Human malaria is exclusively vectored by anopheline mosquitoes. In southern Africa the most important of these vector species are An. arabiensis, An. gambiae, and An. funestus, with An. arabiensis having a wider range and considerably greater ecological and biological plasficity. The relafive distribution and abundance of these vectors vary ecologically and geographically. The study sites targeted in this proposal not only reflect differences in malaria transmission biology and intensity, but also ecological differences that affect these vector differences. Transmission biology is largely affected by mosquito behavior and their response to mosquito-based control measures such as insecticide-treated bed nets (ITNs). ITNs are widely distributed throughout south Africa and represent an enormous investment. ITNs not only provide a physical barrier to mosquitoes, but it is also well known that ITNs repel insects, encouraging mosquitoes to feed on alternative hosts. In some areas of southern Africa, however, mosquitoes have continued to almost exclusively target human hosts, despite the distribution and use of ITNs. Recent data from West Africa have shown that in some areas the repellency, typically induced by ITN use, fails and resistant mosquitoes are not deterred from taking human blood meals. Therefore, understanding the bionomics, foraging behavior, levels of insecficide resistance and population genetics and distribufion are integral for guiding selecfion and implementation of effective and appropriate malaria interventions within the southern African region.
Aim 1) Characterize the bionomics and entomological inoculafion rates (EIR) of malaria vectors in each of the three study sites. Characterize the community structure of malaria vector populations in southern Africa and further characterize the feeding and resfing behavior of Anopheles arabiensis in southern Africa.
Aim 2) Survey insecticide susceptibility of vector populations at all three field sites and to determine the mechanisms of insecficide resistance.
Aim 3) Conduct populafion genefic analysis of Anopheles arabiensis populafions using single-nucleotide polymorphism (SNP) markers.
The goals of this project are to gain an understanding of the population biology, feeding behavior and levels of insecticide resistance of mosquitoes that transmit malaria in southern Africa. This knowledge will help guide the selection and implementation of effective and appropriate malaria interventions within the southern African region.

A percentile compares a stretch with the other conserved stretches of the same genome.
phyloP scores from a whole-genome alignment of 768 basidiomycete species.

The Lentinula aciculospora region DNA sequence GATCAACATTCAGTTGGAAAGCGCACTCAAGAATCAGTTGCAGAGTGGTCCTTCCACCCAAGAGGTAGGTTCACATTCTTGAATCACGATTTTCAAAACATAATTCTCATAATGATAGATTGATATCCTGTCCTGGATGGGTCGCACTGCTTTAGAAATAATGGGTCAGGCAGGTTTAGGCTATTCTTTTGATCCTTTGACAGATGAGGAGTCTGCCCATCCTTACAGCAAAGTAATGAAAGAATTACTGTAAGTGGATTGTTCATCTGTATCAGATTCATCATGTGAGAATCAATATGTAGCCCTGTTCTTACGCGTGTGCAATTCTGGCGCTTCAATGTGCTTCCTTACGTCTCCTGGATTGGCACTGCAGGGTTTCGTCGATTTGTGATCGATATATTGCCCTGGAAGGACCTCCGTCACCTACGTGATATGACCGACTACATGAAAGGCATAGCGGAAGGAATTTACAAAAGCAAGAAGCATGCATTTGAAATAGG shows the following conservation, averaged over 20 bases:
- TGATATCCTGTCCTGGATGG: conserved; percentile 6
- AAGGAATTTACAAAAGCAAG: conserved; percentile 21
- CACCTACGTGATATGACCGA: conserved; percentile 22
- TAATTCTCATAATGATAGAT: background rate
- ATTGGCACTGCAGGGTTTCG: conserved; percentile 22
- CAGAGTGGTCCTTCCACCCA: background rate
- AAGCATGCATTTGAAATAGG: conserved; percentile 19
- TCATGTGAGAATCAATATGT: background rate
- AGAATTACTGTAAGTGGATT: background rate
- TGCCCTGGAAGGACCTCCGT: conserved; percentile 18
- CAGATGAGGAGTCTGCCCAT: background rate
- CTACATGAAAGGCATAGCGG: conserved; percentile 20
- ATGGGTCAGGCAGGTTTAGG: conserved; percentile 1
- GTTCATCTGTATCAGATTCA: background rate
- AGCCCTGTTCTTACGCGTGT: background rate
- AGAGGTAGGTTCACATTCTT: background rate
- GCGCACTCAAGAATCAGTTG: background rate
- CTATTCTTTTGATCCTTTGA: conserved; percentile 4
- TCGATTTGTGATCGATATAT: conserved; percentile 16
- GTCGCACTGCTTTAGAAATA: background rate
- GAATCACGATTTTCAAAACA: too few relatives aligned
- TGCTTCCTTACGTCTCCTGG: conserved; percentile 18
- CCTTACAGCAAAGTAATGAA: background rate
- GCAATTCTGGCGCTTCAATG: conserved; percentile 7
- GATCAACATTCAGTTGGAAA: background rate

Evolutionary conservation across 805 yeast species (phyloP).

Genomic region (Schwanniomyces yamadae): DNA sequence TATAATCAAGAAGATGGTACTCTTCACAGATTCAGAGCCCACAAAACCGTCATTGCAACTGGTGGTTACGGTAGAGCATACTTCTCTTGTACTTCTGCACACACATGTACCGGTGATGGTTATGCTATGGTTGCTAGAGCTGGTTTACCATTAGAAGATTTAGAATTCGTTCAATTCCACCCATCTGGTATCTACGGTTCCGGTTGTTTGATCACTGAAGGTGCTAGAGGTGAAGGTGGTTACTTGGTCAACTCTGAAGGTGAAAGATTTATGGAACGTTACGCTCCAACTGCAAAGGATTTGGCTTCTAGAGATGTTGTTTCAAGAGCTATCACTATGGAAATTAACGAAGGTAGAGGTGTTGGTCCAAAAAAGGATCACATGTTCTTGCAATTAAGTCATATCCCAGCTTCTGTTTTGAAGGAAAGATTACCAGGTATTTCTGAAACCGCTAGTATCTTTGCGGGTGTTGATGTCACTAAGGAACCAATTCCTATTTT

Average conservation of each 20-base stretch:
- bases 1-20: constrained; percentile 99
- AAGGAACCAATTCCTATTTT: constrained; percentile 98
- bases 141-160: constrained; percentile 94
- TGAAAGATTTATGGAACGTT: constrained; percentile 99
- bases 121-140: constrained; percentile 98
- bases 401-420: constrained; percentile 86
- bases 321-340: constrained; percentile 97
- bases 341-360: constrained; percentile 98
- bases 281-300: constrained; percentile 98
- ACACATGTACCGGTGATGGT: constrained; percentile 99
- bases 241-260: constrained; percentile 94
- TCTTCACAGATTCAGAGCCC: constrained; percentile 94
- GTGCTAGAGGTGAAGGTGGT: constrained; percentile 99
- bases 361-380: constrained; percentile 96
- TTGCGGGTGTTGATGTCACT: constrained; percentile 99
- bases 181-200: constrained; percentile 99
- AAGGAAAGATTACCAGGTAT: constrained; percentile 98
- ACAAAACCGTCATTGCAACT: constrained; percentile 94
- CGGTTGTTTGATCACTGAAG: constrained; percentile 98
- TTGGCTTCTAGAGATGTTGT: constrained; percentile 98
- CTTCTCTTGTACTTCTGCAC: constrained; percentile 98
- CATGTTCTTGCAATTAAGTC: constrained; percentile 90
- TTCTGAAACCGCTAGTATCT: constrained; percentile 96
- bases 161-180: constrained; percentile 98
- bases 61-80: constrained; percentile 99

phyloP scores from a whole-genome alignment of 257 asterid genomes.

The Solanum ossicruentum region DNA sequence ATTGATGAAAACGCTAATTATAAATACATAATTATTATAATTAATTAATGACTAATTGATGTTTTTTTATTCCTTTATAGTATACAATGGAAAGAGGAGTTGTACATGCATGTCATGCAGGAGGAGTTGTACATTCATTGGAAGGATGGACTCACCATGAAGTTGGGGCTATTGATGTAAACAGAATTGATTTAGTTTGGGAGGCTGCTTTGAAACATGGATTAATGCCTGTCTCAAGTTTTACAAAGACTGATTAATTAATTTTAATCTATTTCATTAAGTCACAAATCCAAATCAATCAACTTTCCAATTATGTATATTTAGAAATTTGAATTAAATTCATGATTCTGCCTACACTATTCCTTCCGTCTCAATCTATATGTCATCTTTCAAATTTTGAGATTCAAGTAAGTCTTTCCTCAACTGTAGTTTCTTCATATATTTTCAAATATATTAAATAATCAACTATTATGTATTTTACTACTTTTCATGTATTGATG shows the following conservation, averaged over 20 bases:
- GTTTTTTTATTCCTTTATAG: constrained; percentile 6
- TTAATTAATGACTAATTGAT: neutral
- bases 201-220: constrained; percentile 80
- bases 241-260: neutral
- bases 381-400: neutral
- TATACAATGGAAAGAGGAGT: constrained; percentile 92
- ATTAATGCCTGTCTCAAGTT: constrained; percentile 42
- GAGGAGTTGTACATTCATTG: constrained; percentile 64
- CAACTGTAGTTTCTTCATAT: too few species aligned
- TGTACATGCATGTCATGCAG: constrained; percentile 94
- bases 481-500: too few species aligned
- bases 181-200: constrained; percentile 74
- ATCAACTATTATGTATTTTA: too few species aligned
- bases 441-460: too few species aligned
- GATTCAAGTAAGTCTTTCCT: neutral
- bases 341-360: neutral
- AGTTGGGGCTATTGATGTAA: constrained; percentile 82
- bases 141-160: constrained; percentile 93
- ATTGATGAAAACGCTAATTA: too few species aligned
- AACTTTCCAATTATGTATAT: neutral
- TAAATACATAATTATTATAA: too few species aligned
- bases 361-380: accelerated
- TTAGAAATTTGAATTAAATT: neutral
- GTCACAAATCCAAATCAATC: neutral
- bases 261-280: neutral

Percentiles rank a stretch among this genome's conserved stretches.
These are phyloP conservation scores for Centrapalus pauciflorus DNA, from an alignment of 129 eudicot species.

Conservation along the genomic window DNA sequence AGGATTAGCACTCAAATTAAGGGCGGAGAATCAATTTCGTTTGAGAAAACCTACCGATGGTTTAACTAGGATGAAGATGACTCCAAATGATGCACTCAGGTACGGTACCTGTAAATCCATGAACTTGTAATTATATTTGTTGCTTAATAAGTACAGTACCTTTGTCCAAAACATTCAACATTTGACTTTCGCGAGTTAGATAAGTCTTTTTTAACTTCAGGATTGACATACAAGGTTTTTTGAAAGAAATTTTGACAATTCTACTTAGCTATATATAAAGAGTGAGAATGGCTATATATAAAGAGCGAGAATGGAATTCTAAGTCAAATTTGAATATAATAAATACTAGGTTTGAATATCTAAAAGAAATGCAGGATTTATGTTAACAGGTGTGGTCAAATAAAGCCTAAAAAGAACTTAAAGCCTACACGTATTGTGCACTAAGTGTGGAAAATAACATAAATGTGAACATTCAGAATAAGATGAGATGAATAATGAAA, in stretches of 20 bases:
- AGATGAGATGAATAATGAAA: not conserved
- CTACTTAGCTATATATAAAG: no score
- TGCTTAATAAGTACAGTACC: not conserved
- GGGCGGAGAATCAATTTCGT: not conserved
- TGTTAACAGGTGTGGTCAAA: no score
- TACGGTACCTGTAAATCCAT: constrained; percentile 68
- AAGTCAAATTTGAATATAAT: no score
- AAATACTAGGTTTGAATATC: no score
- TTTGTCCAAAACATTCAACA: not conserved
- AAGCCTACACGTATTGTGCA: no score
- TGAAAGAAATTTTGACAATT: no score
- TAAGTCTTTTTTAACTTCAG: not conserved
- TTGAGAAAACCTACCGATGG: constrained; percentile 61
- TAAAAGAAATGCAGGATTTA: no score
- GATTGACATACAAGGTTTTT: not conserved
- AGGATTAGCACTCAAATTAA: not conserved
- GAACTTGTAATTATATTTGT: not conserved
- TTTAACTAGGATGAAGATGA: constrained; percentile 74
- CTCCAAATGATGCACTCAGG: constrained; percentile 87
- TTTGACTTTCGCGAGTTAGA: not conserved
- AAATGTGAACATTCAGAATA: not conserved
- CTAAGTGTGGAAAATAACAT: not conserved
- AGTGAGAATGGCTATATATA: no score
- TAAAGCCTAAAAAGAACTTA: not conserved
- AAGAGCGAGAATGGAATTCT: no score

|Kanyangarara, Mufaro; Hamapumbu, Harry; Mamini, Edmore et al. (2018) Malaria knowledge and bed net use in three transmission settings in southern Africa. Malar J 17:41|
|Zawada, Jacek W; Dahan-Moss, Yael L; Muleba, Mbanga et al. (2018) Molecular and physiological analysis of Anopheles funestus swarms in Nchelenge, Zambia. Malar J 17:49|
|Jones, Christine M; Lee, Yoosook; Kitchen, Andrew et al. (2018) Complete Anopheles funestus mitogenomes reveal an ancient history of mitochondrial lineages and their distribution in southern and central Africa. Sci Rep 8:9054|
|Pringle, Julia C; Carpi, Giovanna; Almagro-Garcia, Jacob et al. (2018) RTS,S/AS01 malaria vaccine mismatch observed among Plasmodium falciparum isolates from southern and central Africa and globally. Sci Rep 8:6622|
|Searle, Kelly M; Lubinda, Jailos; Hamapumbu, Harry et al. (2017) Characterizing and quantifying human movement patterns using GPS data loggers in an area approaching malaria elimination in rural southern Zambia. R Soc Open Sci 4:170046|
|Searle, Kelly M; Katowa, Ben; Kobayashi, Tamaki et al. (2017) Distinct parasite populations infect individuals identified through passive and active case detection in a region of declining malaria transmission in southern Zambia. Malar J 16:154|
|Gibson, Lauren E; Markwalter, Christine F; Kimmel, Danielle W et al. (2017) Plasmodium falciparum HRP2 ELISA for analysis of dried blood spot samples in rural Zambia. Malar J 16:350|
|Ippolito, Matthew M; Searle, Kelly M; Hamapumbu, Harry et al. (2017) House Structure Is Associated with Plasmodium falciparum Infection in a Low-Transmission Setting in Southern Zambia. Am J Trop Med Hyg 97:1561-1567|
|Sutcliffe, Catherine G; Searle, Kelly; Matakala, Hellen K et al. (2017) Measles and Rubella Seroprevalence Among HIV-infected and Uninfected Zambian Youth. Pediatr Infect Dis J 36:301-306|
|Das, Smita; Muleba, Mbanga; Stevenson, Jennifer C et al. (2017) Beyond the entomological inoculation rate: characterizing multiple blood feeding behavior and Plasmodium falciparum multiplicity of infection in Anopheles mosquitoes in northern Zambia. Parasit Vectors 10:45|
Showing the most recent 10 out of 61 publications